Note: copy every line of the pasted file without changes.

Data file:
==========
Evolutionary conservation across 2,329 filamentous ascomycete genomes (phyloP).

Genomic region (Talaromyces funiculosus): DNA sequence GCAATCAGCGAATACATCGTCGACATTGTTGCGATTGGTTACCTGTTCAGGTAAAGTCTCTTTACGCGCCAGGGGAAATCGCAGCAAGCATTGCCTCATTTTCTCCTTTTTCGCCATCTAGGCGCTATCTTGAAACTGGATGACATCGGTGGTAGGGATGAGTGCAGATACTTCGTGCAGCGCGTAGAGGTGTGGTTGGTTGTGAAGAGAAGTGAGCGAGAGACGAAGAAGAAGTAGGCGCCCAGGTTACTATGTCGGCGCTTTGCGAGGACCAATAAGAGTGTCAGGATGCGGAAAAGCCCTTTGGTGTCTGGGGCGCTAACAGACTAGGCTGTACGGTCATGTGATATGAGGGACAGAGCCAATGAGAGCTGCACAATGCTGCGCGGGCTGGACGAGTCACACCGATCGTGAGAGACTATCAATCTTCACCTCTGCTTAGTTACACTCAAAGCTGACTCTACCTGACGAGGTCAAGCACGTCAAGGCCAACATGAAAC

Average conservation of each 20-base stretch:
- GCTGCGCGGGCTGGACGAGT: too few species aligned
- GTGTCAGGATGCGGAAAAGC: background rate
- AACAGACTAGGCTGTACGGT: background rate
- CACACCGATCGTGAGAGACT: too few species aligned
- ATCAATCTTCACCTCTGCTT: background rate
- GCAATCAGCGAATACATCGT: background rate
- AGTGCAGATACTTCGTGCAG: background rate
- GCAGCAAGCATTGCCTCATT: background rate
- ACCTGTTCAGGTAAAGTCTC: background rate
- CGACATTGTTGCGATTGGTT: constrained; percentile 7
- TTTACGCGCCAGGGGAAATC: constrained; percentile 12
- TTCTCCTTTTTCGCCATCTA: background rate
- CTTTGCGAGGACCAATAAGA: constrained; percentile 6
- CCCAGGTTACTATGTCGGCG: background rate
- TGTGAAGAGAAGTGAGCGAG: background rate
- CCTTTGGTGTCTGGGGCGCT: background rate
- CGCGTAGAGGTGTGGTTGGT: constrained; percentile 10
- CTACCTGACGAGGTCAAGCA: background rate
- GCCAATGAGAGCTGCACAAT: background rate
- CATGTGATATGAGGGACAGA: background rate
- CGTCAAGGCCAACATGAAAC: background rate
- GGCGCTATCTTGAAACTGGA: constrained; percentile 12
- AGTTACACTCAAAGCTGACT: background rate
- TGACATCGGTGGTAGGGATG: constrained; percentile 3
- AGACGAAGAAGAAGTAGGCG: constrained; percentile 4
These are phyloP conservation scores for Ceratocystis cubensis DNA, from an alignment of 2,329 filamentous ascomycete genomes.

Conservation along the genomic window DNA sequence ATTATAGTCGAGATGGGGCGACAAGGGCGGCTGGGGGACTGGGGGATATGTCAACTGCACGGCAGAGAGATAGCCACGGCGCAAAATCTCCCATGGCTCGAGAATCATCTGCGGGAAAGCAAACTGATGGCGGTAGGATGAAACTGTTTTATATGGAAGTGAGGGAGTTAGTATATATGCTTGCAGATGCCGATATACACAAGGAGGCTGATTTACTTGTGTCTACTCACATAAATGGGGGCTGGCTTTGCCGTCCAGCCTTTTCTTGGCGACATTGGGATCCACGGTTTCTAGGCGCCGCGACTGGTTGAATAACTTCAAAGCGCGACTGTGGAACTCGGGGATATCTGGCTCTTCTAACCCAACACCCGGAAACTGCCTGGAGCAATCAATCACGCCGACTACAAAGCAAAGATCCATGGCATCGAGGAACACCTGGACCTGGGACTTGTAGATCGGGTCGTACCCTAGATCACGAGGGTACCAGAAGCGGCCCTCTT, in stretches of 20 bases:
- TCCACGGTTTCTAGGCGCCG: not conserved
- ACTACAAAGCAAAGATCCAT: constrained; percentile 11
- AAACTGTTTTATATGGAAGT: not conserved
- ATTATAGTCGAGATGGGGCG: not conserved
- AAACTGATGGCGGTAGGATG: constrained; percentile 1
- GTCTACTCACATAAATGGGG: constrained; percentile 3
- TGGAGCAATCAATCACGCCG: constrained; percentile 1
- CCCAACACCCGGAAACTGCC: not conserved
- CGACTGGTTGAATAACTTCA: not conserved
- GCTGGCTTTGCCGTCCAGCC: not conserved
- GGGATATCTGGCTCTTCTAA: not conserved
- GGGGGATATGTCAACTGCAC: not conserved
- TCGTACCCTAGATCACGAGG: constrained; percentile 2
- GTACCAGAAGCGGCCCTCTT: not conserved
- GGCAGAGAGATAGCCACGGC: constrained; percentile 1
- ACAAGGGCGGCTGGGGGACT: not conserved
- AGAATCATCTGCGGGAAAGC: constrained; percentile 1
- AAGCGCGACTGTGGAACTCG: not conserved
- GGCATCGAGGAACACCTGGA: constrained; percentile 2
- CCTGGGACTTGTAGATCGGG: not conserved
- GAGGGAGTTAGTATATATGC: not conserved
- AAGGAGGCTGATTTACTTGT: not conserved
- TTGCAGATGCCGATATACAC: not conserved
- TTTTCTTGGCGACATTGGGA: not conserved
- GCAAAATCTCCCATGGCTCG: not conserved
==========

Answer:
Evolutionary conservation across 2,329 filamentous ascomycete genomes (phyloP).

Genomic region (Talaromyces funiculosus): DNA sequence GCAATCAGCGAATACATCGTCGACATTGTTGCGATTGGTTACCTGTTCAGGTAAAGTCTCTTTACGCGCCAGGGGAAATCGCAGCAAGCATTGCCTCATTTTCTCCTTTTTCGCCATCTAGGCGCTATCTTGAAACTGGATGACATCGGTGGTAGGGATGAGTGCAGATACTTCGTGCAGCGCGTAGAGGTGTGGTTGGTTGTGAAGAGAAGTGAGCGAGAGACGAAGAAGAAGTAGGCGCCCAGGTTACTATGTCGGCGCTTTGCGAGGACCAATAAGAGTGTCAGGATGCGGAAAAGCCCTTTGGTGTCTGGGGCGCTAACAGACTAGGCTGTACGGTCATGTGATATGAGGGACAGAGCCAATGAGAGCTGCACAATGCTGCGCGGGCTGGACGAGTCACACCGATCGTGAGAGACTATCAATCTTCACCTCTGCTTAGTTACACTCAAAGCTGACTCTACCTGACGAGGTCAAGCACGTCAAGGCCAACATGAAAC

Average conservation of each 20-base stretch:
- GCTGCGCGGGCTGGACGAGT: too few species aligned
- GTGTCAGGATGCGGAAAAGC: background rate
- AACAGACTAGGCTGTACGGT: background rate
- CACACCGATCGTGAGAGACT: too few species aligned
- ATCAATCTTCACCTCTGCTT: background rate
- GCAATCAGCGAATACATCGT: background rate
- AGTGCAGATACTTCGTGCAG: background rate
- GCAGCAAGCATTGCCTCATT: background rate
- ACCTGTTCAGGTAAAGTCTC: background rate
- CGACATTGTTGCGATTGGTT: constrained; percentile 7
- TTTACGCGCCAGGGGAAATC: constrained; percentile 12
- TTCTCCTTTTTCGCCATCTA: background rate
- CTTTGCGAGGACCAATAAGA: constrained; percentile 6
- CCCAGGTTACTATGTCGGCG: background rate
- TGTGAAGAGAAGTGAGCGAG: background rate
- CCTTTGGTGTCTGGGGCGCT: background rate
- CGCGTAGAGGTGTGGTTGGT: constrained; percentile 10
- CTACCTGACGAGGTCAAGCA: background rate
- GCCAATGAGAGCTGCACAAT: background rate
- CATGTGATATGAGGGACAGA: background rate
- CGTCAAGGCCAACATGAAAC: background rate
- GGCGCTATCTTGAAACTGGA: constrained; percentile 12
- AGTTACACTCAAAGCTGACT: background rate
- TGACATCGGTGGTAGGGATG: constrained; percentile 3
- AGACGAAGAAGAAGTAGGCG: constrained; percentile 4
These are phyloP conservation scores for Ceratocystis cubensis DNA, from an alignment of 2,329 filamentous ascomycete genomes.

Conservation along the genomic window DNA sequence ATTATAGTCGAGATGGGGCGACAAGGGCGGCTGGGGGACTGGGGGATATGTCAACTGCACGGCAGAGAGATAGCCACGGCGCAAAATCTCCCATGGCTCGAGAATCATCTGCGGGAAAGCAAACTGATGGCGGTAGGATGAAACTGTTTTATATGGAAGTGAGGGAGTTAGTATATATGCTTGCAGATGCCGATATACACAAGGAGGCTGATTTACTTGTGTCTACTCACATAAATGGGGGCTGGCTTTGCCGTCCAGCCTTTTCTTGGCGACATTGGGATCCACGGTTTCTAGGCGCCGCGACTGGTTGAATAACTTCAAAGCGCGACTGTGGAACTCGGGGATATCTGGCTCTTCTAACCCAACACCCGGAAACTGCCTGGAGCAATCAATCACGCCGACTACAAAGCAAAGATCCATGGCATCGAGGAACACCTGGACCTGGGACTTGTAGATCGGGTCGTACCCTAGATCACGAGGGTACCAGAAGCGGCCCTCTT, in stretches of 20 bases:
- TCCACGGTTTCTAGGCGCCG: not conserved
- ACTACAAAGCAAAGATCCAT: constrained; percentile 11
- AAACTGTTTTATATGGAAGT: not conserved
- ATTATAGTCGAGATGGGGCG: not conserved
- AAACTGATGGCGGTAGGATG: constrained; percentile 1
- GTCTACTCACATAAATGGGG: constrained; percentile 3
- TGGAGCAATCAATCACGCCG: constrained; percentile 1
- CCCAACACCCGGAAACTGCC: not conserved
- CGACTGGTTGAATAACTTCA: not conserved
- GCTGGCTTTGCCGTCCAGCC: not conserved
- GGGATATCTGGCTCTTCTAA: not conserved
- GGGGGATATGTCAACTGCAC: not conserved
- TCGTACCCTAGATCACGAGG: constrained; percentile 2
- GTACCAGAAGCGGCCCTCTT: not conserved
- GGCAGAGAGATAGCCACGGC: constrained; percentile 1
- ACAAGGGCGGCTGGGGGACT: not conserved
- AGAATCATCTGCGGGAAAGC: constrained; percentile 1
- AAGCGCGACTGTGGAACTCG: not conserved
- GGCATCGAGGAACACCTGGA: constrained; percentile 2
- CCTGGGACTTGTAGATCGGG: not conserved
- GAGGGAGTTAGTATATATGC: not conserved
- AAGGAGGCTGATTTACTTGT: not conserved
- TTGCAGATGCCGATATACAC: not conserved
- TTTTCTTGGCGACATTGGGA: not conserved
- GCAAAATCTCCCATGGCTCG: not conserved